In the early days of serial links, loss got all the attention. As such, SerDes equalization is much better at handling loss than discontinuities. And then many low-loss dielectrics began to appear, which are now common and affordable. This led to over-compensation – particularly on short links that didn’t have enough loss to dampen the inevitable reflections explained in the previous section. As such, newer serial standards now specify a range for acceptable loss. So don’t be surprised if your target has both a min and a max.
Once your loss target is known, estimate the loss for all your links. If you do not have the tools to do that, your fab vendor can likely help. Just make sure you don’t convert loss to length until you understand your trace construction and materials. The most relevant parameters are loss tangent (Lt, sometimes referred to as Dissipation Factor or Df) and trace width, which directly correlate to dielectric loss and conductor loss, respectively. And if cables are involved the numbers change as well, as they typically have less loss per inch than PCB traces.
To understand the relevance of trace construction, Figure 2 reveals a 3x change in insertion loss for 12” of differential PCB trace depending on the materials used. As loss tangents for PCB dielectrics are available through a 10x range (0.002 to 0.02, red to black), dielectric loss is the dominant effect responsible for the ~3x variation in loss. Within each Lt value/color the widths of the differential traces are varied from 3 to 9 mils, which itself causes more than 1 dB variation in loss at 7.5 GHz due to conductor loss. At right we see that widening from 3 to 5 mils significantly reduces conductor loss, while widening beyond 6 mils has less impact.
Figure 2: 15 Gbps Differential Insertion Loss Variation for 12” of PCB Trace
Figure 2 shows a 15 Gbps signal might see anywhere from 1/3 dB per inch to 1 dB per inch, depending on how the PCB traces are implemented. So if your trace loss budget is 15 dB, your max trace length might be anywhere from 15” to 45”. This huge difference illustrates that it is useless to talk about trace length limits until you determine trace construction. Or, looking at it another way, if the length you need to interconnect has too much loss, it’s possible a change in materials will solve the problem.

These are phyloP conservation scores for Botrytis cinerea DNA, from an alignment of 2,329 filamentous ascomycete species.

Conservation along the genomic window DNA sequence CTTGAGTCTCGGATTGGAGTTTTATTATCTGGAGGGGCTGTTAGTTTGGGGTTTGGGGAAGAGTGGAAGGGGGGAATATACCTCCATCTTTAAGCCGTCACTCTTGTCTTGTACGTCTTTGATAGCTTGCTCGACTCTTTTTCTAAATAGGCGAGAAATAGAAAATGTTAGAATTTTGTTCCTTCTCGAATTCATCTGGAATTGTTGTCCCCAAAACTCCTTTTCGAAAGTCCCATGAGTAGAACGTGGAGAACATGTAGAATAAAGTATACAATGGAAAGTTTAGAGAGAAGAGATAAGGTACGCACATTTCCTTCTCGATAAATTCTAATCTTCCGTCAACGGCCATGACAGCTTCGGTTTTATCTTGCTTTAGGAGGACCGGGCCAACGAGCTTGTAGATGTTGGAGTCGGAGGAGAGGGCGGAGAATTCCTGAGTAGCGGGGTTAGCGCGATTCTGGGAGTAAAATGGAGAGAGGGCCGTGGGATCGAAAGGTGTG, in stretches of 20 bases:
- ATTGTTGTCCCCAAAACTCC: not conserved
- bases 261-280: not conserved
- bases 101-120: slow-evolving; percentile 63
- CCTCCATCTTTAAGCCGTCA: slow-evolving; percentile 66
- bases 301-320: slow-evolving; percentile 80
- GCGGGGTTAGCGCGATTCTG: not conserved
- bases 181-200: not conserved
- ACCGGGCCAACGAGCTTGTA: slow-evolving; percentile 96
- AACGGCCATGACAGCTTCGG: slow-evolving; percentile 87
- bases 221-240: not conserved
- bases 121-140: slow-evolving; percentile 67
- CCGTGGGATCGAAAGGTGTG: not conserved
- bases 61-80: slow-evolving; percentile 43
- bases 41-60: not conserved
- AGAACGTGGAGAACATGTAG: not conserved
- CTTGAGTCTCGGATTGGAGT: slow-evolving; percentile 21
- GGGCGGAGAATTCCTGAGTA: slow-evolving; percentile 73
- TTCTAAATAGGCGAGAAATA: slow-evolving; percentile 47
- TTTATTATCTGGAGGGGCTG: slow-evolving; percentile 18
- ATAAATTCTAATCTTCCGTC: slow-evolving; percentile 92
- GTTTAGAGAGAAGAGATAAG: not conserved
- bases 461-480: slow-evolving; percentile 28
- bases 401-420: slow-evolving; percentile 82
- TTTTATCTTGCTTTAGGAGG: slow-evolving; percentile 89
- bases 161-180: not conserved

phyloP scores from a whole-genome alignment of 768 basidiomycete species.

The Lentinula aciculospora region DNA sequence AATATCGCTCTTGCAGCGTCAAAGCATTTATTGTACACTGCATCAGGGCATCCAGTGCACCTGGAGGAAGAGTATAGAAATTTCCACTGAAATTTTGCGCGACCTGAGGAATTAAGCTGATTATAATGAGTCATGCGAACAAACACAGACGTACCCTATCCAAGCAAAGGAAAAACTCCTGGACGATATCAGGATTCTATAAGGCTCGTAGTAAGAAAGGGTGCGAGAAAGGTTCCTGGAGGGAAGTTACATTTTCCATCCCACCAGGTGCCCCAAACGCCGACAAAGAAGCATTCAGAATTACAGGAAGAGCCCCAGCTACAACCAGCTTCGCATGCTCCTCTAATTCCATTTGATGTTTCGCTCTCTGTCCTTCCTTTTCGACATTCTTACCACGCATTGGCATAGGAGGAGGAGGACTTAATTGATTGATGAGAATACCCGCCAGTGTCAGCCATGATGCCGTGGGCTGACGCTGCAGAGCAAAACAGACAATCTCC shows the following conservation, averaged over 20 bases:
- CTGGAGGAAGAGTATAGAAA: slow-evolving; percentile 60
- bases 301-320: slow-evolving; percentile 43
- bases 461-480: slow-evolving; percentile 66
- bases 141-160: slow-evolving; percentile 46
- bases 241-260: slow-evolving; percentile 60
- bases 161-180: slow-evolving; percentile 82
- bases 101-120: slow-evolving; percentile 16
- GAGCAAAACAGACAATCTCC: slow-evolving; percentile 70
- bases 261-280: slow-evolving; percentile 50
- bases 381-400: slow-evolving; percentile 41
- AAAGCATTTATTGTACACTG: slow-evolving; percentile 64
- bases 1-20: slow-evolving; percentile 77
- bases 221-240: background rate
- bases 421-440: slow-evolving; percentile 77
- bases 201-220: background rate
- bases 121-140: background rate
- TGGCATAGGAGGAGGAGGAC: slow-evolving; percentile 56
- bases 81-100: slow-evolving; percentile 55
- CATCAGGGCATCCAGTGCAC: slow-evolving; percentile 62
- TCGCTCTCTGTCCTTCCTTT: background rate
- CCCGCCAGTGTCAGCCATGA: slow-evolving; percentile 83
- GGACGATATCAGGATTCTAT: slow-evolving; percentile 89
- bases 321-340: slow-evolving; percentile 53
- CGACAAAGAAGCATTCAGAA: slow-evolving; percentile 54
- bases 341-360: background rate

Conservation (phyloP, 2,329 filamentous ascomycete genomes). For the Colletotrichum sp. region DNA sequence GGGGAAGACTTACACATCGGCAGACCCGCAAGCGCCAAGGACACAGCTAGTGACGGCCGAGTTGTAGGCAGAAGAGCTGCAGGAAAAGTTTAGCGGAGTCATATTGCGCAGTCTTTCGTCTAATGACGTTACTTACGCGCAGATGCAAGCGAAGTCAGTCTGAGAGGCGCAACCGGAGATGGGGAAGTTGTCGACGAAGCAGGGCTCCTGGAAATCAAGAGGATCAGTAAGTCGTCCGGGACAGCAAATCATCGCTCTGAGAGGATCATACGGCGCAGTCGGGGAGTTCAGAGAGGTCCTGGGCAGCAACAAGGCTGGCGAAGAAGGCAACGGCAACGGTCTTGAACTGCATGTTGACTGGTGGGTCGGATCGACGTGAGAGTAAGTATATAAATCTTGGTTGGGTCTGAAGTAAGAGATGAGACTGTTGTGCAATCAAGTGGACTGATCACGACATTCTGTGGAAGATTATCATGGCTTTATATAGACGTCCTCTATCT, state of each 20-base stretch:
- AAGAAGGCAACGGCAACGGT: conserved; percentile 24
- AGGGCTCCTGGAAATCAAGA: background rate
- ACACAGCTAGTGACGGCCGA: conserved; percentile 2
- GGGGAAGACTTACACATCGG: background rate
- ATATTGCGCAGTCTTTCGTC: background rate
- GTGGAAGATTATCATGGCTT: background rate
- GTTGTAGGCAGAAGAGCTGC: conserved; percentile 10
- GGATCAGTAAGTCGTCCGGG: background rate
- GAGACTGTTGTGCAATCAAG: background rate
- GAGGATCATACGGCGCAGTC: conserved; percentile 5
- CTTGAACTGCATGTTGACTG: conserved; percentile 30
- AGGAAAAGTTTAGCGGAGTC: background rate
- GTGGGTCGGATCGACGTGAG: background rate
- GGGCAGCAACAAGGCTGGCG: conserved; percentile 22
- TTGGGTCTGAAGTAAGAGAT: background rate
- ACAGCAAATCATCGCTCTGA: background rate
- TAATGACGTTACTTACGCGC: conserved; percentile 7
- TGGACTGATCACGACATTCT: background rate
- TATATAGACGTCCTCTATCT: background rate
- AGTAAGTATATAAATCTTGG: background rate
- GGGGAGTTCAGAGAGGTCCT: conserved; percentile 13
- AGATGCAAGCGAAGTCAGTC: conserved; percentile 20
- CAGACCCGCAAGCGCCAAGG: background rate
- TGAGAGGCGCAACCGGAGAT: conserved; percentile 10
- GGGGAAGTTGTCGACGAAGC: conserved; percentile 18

Once you know the dB/inch of your trace construction, you will also want to add in loss for any connectors and vias in the path. If you do not know the loss for these items, a very rough rule-of-thumb below 10 Gbps is to add 0.5 dB for larger ones (e.g., thick backplane vias, right-angle connectors) and 0.25 dB for smaller ones (e.g., 60 mil thick PCB vias, LGA connectors). If you’re above 10 Gbps, double those numbers.
While this section has focused on managing “Insertion Loss” (IL, or how much a signal is attenuated as it travels from Tx to Rx), you should be aware that there are other types of loss. Another type of loss getting an increasing amount of attention is “Return Loss” (RL), which quantifies how much of your signal reflects back to the Tx. All serial standards specify a limit for IL, and most specify limits for RL. While RL is more complex to understand and quantify, it is directly related to the magnitude and amount of your discontinuities. As such as you Minimize Discontinuities (Step 1), you are also reducing RL. If your link requires an unreasonable amount of discontinuities, you will likely need to simulate it in order to quantify its RL against your spec’s limits. There is also a loss that quantifies how much energy transfers from differential mode to common mode. While this is even harder to quantify and beyond the scope of our discussion here, the best way to manage it is to do a good job at Step 3: “Route Using Best Practices”.
Here we’ve examined the first two steps in achieving a successful serial link implementation. We’ve belabored them a bit because, again, all the other steps work together to help us contain these same two issues: loss and discontinuities. Serial links have shifted our SI focus from timing skews and signal matching (ala DDRx) because the clock now rides within the data instead of beside it. As such, matching is less critical (except within the diff-pair) and there is generally more freedom in layout as long as loss and discontinuities are understood and managed. Come back for my next post where we’ll discuss the rest of the 7 Steps.